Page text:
A correction event now almost in its third month is frustrating many, but conditions may soon be right for a fresh charge against opportunistic bears, an increasing number of analysts are saying.
With inflation running hot and United States lawmakers set to make the Bitcoin mining debate public this week, there are plenty of potential pitfalls in store.
Nonetheless, it’s beginning to feel like Bitcoin is at the point where it is capable of producing a classic surprise when the majority of the mainstream economy least expects it.
Cointelegraph takes a look at five factors worth paying attention to when charting BTC price action over the coming week.
Bitcoin retains key weekly close level
Bitcoin looks decidedly uninterested in tackling even local resistance levels as the week begins.
After a rangebound weekend with little unique price action, BTC/USD is putting in lower lows on short timeframes while avoiding key zones around $44,000.
With Wall Street closed for a holiday, Monday could shape up to offer more of the same before markets provide direction.
Bitcoin did, however, manage to close out the week at exactly the crucial point identified by trader and analyst Rekt Capital as useful for aiding bullish momentum.
“A Weekly Close above ~$43100 (black) would be a good sign of confirmation for BTC to continue higher from here,” he wrote Sunday alongside an accompanying price chart.
“By turning black into support on the Weekly, $BTC would confirm a re-entry into its ~$43100-$51800 range.”
A subsequent dip took the largest cryptocurrency lower, with $42,337 on Bitstamp the local floor for Monday at the time of writing.
Also cautiously optimistic is fellow popular trader Crypto Ed, who is eyeing a potential replay of last week’s run above $44,000, something that bears subsequently quashed.
“Although it’s early but this looks like the start of continuation of last week’s move. Fingers crossed!” he summarized in part of his latest Twitter update.
Last week, meanwhile, Cointelegraph reported on sentiment favoring an upside breakout as an eventual outcome of the current ranging behavior.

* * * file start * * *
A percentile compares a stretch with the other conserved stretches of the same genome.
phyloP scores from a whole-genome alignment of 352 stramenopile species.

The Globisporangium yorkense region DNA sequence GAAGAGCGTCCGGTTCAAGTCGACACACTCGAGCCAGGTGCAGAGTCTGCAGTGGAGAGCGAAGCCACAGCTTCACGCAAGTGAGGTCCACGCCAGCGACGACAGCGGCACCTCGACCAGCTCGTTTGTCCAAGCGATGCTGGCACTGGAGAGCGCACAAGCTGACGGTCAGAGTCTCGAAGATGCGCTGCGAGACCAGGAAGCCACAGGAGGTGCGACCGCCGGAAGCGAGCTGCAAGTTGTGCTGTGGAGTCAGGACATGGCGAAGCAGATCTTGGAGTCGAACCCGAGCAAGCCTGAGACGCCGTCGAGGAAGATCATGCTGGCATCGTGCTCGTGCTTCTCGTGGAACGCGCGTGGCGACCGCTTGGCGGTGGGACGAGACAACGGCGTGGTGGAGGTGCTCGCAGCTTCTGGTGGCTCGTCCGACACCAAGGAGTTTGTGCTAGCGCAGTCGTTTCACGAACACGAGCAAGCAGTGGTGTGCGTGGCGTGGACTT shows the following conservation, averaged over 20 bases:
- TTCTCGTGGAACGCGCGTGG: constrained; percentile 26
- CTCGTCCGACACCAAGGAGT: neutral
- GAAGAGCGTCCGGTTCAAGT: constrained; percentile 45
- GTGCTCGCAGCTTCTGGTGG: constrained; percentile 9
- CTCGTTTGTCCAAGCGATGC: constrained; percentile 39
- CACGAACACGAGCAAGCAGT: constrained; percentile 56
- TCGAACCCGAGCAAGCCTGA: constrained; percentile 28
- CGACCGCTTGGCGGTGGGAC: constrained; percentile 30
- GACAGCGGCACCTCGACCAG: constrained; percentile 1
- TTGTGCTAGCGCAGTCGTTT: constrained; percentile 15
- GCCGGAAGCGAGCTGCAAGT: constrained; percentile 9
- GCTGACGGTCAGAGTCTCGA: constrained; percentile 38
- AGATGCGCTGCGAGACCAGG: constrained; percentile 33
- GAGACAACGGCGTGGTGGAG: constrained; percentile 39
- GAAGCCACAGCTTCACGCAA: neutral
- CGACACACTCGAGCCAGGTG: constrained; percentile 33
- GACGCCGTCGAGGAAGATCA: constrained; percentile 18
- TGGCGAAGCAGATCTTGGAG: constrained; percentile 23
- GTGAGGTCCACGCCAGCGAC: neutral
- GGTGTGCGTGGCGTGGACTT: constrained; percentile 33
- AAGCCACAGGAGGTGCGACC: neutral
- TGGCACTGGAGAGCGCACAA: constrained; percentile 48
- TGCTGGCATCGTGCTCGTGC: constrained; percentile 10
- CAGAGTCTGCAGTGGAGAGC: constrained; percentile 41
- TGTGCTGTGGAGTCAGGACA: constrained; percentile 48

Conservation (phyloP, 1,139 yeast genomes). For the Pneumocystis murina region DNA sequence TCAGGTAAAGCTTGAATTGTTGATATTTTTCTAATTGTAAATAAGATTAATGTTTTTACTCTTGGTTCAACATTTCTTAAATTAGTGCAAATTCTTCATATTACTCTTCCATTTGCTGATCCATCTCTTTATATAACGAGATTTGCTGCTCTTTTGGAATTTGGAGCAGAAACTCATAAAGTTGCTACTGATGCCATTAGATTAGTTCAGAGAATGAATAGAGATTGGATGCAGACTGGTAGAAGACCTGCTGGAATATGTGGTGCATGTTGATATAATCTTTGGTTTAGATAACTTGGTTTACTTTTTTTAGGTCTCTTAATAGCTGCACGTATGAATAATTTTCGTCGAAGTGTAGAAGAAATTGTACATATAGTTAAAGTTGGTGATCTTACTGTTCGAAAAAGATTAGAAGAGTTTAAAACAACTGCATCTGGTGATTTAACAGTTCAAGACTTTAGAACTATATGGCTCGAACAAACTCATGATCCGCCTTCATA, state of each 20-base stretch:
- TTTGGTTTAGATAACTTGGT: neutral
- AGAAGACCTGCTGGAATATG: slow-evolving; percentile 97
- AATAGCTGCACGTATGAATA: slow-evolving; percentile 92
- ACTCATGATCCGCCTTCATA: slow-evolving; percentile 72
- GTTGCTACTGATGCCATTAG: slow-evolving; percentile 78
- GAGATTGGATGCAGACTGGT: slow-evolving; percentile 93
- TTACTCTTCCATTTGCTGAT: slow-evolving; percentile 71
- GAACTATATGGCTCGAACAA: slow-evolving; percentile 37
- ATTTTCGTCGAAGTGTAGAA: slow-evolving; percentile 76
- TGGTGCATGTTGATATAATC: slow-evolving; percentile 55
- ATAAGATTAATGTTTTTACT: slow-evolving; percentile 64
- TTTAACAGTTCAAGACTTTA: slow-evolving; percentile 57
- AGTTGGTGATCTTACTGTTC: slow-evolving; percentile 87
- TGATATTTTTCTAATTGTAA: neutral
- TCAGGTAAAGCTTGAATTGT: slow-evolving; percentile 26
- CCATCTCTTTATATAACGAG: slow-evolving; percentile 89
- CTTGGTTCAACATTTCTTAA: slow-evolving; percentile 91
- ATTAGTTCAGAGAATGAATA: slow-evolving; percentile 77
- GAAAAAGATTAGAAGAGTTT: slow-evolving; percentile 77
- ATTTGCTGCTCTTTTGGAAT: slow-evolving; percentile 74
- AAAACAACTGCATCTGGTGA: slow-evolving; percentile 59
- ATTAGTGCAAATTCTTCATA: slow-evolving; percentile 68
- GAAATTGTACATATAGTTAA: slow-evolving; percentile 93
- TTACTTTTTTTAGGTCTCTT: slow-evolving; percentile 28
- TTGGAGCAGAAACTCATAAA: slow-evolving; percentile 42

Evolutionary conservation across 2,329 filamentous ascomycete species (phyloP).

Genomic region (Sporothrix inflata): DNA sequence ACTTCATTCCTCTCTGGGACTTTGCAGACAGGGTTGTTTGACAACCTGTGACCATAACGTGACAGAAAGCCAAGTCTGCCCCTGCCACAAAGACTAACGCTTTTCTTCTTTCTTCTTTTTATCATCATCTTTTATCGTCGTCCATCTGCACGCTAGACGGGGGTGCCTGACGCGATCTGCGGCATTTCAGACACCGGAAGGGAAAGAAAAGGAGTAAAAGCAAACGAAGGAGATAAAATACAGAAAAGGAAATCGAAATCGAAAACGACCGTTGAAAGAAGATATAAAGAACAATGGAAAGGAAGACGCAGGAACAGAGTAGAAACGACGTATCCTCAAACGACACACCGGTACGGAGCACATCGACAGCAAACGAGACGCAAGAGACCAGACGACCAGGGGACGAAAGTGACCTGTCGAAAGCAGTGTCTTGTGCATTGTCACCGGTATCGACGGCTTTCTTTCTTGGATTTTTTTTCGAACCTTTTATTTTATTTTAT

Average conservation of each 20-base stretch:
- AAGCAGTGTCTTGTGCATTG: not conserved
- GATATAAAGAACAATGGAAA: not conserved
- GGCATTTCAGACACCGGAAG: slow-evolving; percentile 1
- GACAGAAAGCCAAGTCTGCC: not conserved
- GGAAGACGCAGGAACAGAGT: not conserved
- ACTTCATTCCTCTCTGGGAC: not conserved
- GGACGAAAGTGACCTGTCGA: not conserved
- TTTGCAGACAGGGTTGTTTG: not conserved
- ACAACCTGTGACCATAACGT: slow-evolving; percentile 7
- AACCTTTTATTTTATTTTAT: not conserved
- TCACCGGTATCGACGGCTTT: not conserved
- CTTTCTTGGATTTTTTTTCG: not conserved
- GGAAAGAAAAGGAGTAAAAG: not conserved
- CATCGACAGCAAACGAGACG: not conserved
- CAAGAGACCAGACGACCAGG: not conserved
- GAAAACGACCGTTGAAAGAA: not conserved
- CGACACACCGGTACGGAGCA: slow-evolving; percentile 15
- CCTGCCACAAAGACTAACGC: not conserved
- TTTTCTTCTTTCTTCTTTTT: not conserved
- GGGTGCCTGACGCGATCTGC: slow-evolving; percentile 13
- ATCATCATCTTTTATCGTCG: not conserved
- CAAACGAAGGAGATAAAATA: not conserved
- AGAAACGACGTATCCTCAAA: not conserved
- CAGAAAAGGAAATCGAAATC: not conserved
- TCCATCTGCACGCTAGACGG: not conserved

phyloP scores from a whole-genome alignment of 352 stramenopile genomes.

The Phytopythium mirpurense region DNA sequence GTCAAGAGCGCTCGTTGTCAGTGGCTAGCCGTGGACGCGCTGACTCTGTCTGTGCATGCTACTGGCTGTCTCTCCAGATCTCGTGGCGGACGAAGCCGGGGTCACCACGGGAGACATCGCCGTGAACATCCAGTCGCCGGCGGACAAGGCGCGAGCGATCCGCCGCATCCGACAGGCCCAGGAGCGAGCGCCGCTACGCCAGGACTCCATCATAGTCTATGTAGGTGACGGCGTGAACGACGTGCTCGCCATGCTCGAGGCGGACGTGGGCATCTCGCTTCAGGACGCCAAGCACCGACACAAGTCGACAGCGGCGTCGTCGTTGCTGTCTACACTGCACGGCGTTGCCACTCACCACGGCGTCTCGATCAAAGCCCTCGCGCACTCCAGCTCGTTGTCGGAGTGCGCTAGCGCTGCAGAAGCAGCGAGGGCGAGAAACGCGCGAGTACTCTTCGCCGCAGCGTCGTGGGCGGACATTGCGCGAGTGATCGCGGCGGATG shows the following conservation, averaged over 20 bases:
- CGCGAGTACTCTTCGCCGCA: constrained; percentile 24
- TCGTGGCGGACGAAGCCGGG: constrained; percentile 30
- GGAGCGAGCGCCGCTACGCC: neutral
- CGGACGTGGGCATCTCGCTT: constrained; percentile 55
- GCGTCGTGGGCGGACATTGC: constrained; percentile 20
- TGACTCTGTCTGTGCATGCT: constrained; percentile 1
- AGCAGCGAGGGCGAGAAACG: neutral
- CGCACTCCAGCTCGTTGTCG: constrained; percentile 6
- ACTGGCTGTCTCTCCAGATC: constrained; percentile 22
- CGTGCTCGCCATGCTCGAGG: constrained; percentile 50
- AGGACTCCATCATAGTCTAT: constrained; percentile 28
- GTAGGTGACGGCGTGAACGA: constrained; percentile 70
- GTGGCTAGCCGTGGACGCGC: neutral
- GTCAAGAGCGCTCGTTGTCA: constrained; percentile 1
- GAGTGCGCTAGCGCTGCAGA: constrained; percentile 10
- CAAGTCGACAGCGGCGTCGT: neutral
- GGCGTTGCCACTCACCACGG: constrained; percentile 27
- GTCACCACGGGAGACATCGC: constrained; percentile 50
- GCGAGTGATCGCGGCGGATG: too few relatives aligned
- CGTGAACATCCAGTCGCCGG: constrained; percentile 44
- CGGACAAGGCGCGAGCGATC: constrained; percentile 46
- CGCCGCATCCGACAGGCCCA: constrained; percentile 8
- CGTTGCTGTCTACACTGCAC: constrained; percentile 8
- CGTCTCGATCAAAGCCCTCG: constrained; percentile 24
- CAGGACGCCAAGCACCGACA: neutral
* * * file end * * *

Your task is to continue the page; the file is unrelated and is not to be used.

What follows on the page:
Congress to discuss “cleaning up” crypto mining
The “stage is being set” in more ways than one this week as the topic of inflation returns to haunt U.S. markets and politics alike.
Amid a fresh flurry of headlines about how inflation is hitting consumers, the highest consumer price index (CPI) print in 40 years is already hitting President Joe Biden’s approval ratings.
Reining in the 7% year-on-year CPI increase could see the Federal Reserve enact no fewer than four key rate hikes in 2022 alone, Goldman Sachs forecast last week. This, in turn, places more pressure on weary consumers.
“The stage is being set in the coming weeks,” Pentoshi argued.
Closer to home, this week will see U.S. lawmakers discuss the alleged environmental impact of cryptocurrency mining.
With a significant chunk of the Bitcoin hash rate now coming from the U.S., any hostile policies will matter more than most when it comes to sentiment. A repeat of the China exodus from May 2021 — and its knock-on effect for hash rate and network security — will not be welcomed by anyone.
The hash rate, as Cointelegraph noted, is now back at all-time highs, fully recovered from last year’s events.
The Oversight and Investigations Subcommittee hearing is due to take place on Thursday and is titled “Cleaning Up Cryptocurrency: The Energy Impacts of Blockchains.”
The hearing will be livestreamed in real time on the day.
Bitcoin “a bonfire covered in gasoline”
Bitcoin volatility is plumbing multi-year lows — encouraging for its acceptance as a mainstream asset, but not something many expect to last.
According to the Bitcoin Volatility Index, which calculates the standard deviation of daily BTC returns for the last 30 and 60 days, Bitcoin is at its least volatile since November 2020 at 2.63%.